When the stock market closes on Thursday, the Wall Street Journal reports that President Biden will have some bragging rights—the best 100-day start for a president since FDR. The benchmark S&P 500 is up 10% since Biden's inauguration on Jan. 20, second only to Franklin Delano Roosevelt's surge of 80% in 1933 over the same span. The latter rise can be explained by a rebound from a crash in the Great Depression, while Biden's is driven by recovery from the pandemic. The 10% figure roughly doubles the 100-day start of President Trump and is well ahead of the average presidential gain of 3.2%. Stimulus payments, increasing vaccinations, and a continued reopening of the economy are credited for Biden's spike.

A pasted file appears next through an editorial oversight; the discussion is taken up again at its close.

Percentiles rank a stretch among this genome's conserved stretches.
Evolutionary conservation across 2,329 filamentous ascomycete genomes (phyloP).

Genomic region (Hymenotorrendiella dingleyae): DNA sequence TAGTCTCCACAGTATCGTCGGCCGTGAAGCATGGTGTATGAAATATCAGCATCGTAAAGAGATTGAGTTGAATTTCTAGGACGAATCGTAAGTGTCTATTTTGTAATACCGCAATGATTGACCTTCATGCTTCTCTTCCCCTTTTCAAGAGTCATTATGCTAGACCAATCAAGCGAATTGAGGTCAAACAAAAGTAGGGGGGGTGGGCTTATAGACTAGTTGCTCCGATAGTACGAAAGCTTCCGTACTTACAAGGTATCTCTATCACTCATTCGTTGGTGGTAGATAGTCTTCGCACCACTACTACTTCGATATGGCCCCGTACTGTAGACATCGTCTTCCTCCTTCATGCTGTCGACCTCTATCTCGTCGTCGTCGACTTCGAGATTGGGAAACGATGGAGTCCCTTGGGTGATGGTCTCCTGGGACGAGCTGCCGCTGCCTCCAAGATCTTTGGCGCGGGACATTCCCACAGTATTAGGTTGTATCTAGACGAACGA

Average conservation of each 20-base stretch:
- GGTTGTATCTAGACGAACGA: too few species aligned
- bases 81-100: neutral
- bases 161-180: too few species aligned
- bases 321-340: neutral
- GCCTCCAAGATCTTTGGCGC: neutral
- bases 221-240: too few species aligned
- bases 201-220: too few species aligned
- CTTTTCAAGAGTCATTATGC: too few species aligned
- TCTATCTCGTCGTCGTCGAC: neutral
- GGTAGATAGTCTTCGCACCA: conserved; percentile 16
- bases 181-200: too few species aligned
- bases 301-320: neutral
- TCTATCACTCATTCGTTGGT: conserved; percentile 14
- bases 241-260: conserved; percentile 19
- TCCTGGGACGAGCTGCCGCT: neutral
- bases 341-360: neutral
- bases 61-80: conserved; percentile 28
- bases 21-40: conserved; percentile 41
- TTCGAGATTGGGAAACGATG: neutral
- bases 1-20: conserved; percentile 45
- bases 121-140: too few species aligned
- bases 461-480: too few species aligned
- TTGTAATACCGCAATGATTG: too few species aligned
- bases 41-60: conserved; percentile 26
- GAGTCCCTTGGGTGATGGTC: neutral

“We do have an economy that’s opening back up, with a super strong consumer, with people getting vaccinated, so it’s a big positive,” says Victoria Fernandez of Crossmark Global Investment. “Looking since the middle of January, I don’t think anyone can say that there’s a specific reason as to why the market should not have done this.” As Matt Egan writes at CNN Business, presidents tend to get too much credit when the market pops and too much blame when it fizzles. He also notes that the market could well cool off the rest of the year, with rising inflation the biggest potential threat. At CNBC, Bob Pisani sees another risk for the next 100 days: "Stocks may be simply be a victim of their own success," he writes, suggesting that post-pandemic growth is peaking. (Read more President Biden stories.)